Some of these are extraordinarily beautiful: finely wrought, elegantly constructed, sensuously formed. Like the telescope, some also have the aura of having once been handled for profound purposes: a set of brass compasses in a battered black case are said to have been used by Michelangelo.
The greed narrative leads to the conclusion that government should aggressively restructure the financial sector. The stupidity narrative is suspicious of that sort of radicalism. We’d just be trading the hubris of Wall Street for the hubris of Washington. The stupidity narrative suggests we should preserve the essential market structures, but make them more transparent, straightforward and comprehensible. Instead of rushing off to nationalize the banks, we should nurture and recapitalize what’s left of functioning markets.
We can agree on that reform. Still, one has to choose a guiding theory. To my mind, we didn’t get into this crisis because inbred oligarchs grabbed power. We got into it because arrogant traders around the world were playing a high-stakes game they didn’t understand.
Considerations of the qualities of life, of real living, have led us here.
Though mainstream economists are willing to recommend Keynesian policies in times of economic crisis, they are unwilling to change the core analytical assumptions driving modern neoclassical macroeconomics (an example of so-called”cuckoo” economics).The only satisfactory escape from this intellectual and political stew is the creation of a new, progressive Keynesian consensus. That will require placing economics at the center of the political stage.
What Really Happened to Consumer Spending
Posted by: Michael Mandel on April 02
Here’s a more detailed version of the analysis in my latest BW story. Right now it looks like personal consumption expenditures have fallen by only 0.4%, or $40 billion, over the past year (that’s nominal dollars). For an economy the size of the U.S., $40 billion is a rounding error.
Three efforts would increase the cash available for discretionary spending immediately and permanently — single payer health care, public transit, and increased wages. All three together would add an effective $8000 to $15,000 to a median household income, plus allowing people the security to relax and spend the newly available income rather than squirreling it away.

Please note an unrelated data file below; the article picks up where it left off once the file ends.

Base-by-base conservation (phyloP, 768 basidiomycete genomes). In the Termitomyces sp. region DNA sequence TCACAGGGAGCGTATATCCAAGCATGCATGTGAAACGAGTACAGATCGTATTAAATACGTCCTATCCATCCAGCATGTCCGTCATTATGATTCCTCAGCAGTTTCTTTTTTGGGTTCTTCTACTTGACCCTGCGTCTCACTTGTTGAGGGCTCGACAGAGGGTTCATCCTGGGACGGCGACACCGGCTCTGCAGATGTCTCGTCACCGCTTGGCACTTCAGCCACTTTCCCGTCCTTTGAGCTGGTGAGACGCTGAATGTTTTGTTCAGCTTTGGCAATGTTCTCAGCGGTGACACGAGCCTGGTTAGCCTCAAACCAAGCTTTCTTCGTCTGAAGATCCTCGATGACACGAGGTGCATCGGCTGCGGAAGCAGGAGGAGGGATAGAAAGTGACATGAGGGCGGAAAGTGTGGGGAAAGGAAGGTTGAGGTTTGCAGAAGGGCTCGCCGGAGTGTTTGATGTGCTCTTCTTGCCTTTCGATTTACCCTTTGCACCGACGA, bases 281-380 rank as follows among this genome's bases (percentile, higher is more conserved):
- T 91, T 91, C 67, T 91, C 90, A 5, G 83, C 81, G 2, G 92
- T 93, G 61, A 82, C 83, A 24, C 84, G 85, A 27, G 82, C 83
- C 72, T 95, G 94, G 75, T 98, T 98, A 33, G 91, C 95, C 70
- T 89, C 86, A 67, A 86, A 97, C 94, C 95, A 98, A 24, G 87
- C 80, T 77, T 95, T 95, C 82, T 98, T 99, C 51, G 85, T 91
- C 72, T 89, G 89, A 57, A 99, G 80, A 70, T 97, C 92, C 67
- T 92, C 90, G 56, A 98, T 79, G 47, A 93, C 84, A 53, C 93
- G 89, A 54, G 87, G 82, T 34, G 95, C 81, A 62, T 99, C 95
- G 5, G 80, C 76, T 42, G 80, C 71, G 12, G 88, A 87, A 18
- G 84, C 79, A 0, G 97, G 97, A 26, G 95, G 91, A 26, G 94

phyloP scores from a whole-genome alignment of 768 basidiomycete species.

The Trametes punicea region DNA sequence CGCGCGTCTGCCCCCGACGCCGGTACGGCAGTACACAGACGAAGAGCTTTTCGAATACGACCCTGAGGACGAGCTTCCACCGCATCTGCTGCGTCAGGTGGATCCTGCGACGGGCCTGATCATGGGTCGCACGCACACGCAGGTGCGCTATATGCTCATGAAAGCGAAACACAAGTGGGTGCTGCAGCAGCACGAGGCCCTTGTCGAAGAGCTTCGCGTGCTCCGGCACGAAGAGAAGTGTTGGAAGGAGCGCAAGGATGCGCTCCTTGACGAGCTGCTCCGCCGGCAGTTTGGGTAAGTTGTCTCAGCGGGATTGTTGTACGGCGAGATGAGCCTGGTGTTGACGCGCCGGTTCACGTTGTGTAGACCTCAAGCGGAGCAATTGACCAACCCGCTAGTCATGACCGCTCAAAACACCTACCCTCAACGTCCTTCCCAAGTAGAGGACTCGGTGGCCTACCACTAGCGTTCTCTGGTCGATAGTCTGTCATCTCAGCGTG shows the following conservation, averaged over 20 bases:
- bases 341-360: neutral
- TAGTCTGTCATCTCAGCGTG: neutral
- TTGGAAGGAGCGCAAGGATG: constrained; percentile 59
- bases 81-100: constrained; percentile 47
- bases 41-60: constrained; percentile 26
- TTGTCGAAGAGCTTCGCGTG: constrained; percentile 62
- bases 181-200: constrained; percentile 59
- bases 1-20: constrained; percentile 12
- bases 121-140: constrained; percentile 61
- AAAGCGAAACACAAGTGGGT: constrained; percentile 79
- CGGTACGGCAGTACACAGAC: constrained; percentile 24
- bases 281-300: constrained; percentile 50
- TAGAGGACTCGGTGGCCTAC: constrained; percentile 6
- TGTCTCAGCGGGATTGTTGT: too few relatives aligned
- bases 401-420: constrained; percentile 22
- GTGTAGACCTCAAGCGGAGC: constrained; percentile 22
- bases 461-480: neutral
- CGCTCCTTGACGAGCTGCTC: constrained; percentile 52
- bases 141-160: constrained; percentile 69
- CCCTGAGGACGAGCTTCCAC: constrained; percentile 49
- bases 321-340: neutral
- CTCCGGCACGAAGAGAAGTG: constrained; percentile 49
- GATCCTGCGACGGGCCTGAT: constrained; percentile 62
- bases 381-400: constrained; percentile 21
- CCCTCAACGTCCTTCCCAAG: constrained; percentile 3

Former Treasury Official Releases Tell-All
A former senior Treasury Department official is shedding light into the Bush administration’s response to the financial crisis. In a 50 page report published as part of the Brookings Institution’s Panel on Economic Activity, Philip Swagel, who was assistant secretary of the Treasury for economic policy from 2006 until January 20, 2009, argues that political and legal constraints hemmed in the Treasury’s response more than many commentators have acknowledged.
The nature of war changed when tribes on the move saw advantage in holding ground and exploiting those they came upon — a change from raiding to conquest. With this, empire was born. A local ruler, if he survived conquest, might become a tool of the conqueror, collecting taxes and controlling the locals for the conquerors.
Few variables are as reliably correlated with economic growth as respect for private property. America’s economic strength reflects, in part, the fact that investors have historically found this a legally reliable place. That reputation is a golden goose, and destroying it would be like adding trillions to the debt.
. The success of the United States in running its war economy (during World War II) on principles so strikingly different from those that prevailed in peacetime is only the limiting case of a broad range of similar experiences in contemporary history.
Other countries by contrast have made a mess of both “dirigiste” and market-oriented solutions. They have not managed to remedy their failures in one of these directions by moving in the other one.
The moral consequences of economic growth
His First principle is “getting ahead and opportunities to do so. There is no analysis of the validity of this desire, which means leaving what one already knows, leaving one’s community.
This recovery will be long and it will give new meaning to the phrase the “jobless recovery”.